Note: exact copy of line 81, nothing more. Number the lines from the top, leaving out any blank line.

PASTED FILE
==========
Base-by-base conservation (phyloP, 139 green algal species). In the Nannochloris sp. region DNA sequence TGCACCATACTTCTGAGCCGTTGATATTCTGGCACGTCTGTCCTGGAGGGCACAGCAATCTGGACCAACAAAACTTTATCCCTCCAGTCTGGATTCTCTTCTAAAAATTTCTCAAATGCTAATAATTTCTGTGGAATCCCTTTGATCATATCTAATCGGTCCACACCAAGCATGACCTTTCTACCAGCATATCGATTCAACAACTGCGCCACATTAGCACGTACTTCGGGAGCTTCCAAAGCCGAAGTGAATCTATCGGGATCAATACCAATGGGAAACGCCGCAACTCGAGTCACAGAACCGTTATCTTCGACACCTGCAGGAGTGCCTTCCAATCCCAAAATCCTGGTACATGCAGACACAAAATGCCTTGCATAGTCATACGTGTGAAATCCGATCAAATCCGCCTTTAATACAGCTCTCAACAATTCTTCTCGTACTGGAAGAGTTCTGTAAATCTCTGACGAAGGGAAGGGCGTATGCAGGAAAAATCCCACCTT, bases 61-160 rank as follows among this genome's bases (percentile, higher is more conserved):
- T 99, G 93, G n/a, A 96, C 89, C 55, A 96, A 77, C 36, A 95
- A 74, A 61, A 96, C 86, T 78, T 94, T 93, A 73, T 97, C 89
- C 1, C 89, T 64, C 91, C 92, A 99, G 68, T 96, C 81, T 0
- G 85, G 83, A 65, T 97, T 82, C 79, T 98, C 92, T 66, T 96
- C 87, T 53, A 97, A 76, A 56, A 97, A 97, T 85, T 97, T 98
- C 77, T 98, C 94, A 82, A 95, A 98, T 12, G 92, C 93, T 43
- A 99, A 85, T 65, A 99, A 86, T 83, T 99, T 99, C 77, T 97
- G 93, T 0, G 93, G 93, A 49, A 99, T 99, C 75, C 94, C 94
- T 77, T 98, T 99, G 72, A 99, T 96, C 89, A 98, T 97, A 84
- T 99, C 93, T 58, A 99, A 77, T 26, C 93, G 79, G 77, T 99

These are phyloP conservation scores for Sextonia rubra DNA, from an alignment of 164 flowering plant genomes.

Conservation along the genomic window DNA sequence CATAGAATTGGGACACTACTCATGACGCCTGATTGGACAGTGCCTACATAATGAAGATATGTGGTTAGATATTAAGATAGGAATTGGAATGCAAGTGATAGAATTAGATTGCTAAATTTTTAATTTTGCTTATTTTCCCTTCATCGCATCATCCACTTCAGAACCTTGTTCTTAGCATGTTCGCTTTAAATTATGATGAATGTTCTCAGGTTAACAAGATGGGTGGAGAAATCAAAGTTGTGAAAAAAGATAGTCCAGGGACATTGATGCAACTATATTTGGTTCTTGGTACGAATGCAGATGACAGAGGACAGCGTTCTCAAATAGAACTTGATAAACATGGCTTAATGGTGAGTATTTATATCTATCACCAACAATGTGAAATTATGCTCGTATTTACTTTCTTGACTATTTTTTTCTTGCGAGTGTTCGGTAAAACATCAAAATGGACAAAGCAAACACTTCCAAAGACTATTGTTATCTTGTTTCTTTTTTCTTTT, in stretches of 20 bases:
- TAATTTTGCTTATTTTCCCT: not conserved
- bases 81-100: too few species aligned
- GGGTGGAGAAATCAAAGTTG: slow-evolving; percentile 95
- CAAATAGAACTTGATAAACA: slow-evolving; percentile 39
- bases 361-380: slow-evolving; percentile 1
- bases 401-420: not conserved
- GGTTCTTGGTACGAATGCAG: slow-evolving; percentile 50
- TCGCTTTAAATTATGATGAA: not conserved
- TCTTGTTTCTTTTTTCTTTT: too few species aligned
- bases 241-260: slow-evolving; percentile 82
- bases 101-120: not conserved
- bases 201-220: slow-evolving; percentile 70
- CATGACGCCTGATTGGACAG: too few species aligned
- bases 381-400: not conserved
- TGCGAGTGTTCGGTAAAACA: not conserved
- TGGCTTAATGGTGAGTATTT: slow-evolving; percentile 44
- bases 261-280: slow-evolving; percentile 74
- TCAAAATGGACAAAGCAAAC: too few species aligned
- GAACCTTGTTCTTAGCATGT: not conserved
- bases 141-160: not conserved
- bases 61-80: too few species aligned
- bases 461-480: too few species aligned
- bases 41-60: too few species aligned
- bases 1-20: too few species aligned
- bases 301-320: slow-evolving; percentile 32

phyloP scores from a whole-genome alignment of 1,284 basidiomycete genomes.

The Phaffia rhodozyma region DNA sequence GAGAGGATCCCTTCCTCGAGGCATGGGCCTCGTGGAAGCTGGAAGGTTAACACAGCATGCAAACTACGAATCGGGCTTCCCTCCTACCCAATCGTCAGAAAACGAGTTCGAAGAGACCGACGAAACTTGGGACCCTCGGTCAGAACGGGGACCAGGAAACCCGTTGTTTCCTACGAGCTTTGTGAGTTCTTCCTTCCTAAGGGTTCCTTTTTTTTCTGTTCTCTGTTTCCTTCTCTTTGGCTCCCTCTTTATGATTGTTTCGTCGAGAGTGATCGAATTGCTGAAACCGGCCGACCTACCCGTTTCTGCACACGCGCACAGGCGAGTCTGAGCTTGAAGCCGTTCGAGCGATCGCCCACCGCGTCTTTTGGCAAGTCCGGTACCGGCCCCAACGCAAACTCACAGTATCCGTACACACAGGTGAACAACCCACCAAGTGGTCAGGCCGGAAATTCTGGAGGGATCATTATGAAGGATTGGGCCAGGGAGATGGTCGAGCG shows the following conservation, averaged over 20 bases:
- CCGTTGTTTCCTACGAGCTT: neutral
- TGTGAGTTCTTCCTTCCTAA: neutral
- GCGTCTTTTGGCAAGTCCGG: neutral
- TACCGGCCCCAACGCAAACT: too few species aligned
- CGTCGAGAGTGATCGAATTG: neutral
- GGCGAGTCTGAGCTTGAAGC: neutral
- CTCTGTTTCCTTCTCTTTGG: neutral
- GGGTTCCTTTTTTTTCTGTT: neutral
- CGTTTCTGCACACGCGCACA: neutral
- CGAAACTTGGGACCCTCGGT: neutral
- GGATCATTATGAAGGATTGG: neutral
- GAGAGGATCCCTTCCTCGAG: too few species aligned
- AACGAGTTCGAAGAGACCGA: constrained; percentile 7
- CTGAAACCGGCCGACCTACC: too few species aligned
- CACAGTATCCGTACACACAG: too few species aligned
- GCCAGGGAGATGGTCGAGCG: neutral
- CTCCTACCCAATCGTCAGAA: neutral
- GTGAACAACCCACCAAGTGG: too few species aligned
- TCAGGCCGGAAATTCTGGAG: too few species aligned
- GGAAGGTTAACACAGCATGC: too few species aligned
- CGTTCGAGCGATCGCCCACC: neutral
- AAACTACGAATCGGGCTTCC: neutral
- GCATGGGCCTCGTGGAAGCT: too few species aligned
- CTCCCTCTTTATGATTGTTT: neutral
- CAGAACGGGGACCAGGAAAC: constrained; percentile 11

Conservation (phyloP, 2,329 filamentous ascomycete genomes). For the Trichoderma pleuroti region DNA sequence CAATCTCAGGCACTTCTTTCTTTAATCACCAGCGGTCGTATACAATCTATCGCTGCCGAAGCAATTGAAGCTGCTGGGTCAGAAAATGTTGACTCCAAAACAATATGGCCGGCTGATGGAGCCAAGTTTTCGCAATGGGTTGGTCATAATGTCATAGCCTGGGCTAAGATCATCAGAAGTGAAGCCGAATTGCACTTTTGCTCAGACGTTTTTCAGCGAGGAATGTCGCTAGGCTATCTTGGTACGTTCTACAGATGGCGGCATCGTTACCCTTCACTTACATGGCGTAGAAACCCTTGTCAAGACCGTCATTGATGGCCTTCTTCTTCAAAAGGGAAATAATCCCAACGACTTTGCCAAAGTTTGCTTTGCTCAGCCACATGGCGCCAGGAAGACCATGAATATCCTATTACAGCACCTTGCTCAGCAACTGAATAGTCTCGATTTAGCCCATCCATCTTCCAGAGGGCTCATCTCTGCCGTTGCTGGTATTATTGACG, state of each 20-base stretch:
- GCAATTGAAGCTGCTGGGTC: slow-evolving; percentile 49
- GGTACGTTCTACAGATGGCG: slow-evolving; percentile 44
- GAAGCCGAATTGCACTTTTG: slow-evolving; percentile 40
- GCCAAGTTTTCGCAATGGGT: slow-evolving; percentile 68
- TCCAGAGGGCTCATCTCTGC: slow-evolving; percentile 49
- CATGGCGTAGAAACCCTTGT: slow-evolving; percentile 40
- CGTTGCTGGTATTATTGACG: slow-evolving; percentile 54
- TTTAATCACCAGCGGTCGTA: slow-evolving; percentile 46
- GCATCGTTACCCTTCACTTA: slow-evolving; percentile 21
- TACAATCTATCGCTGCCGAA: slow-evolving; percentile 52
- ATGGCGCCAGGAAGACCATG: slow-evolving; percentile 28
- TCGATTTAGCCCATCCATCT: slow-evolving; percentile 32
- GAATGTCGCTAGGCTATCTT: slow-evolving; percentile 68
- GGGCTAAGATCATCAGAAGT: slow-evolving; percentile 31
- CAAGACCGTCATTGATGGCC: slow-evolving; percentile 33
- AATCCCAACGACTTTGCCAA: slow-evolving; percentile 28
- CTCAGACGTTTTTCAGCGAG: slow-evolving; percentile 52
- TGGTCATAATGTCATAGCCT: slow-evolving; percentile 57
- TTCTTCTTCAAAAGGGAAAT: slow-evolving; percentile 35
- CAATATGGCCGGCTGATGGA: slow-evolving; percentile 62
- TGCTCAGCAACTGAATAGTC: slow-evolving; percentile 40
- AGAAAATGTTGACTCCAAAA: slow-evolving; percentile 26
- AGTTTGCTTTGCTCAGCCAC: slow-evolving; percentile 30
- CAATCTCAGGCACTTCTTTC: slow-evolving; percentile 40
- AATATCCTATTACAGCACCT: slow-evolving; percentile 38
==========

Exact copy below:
- CAAGACCGTCATTGATGGCC: slow-evolving; percentile 33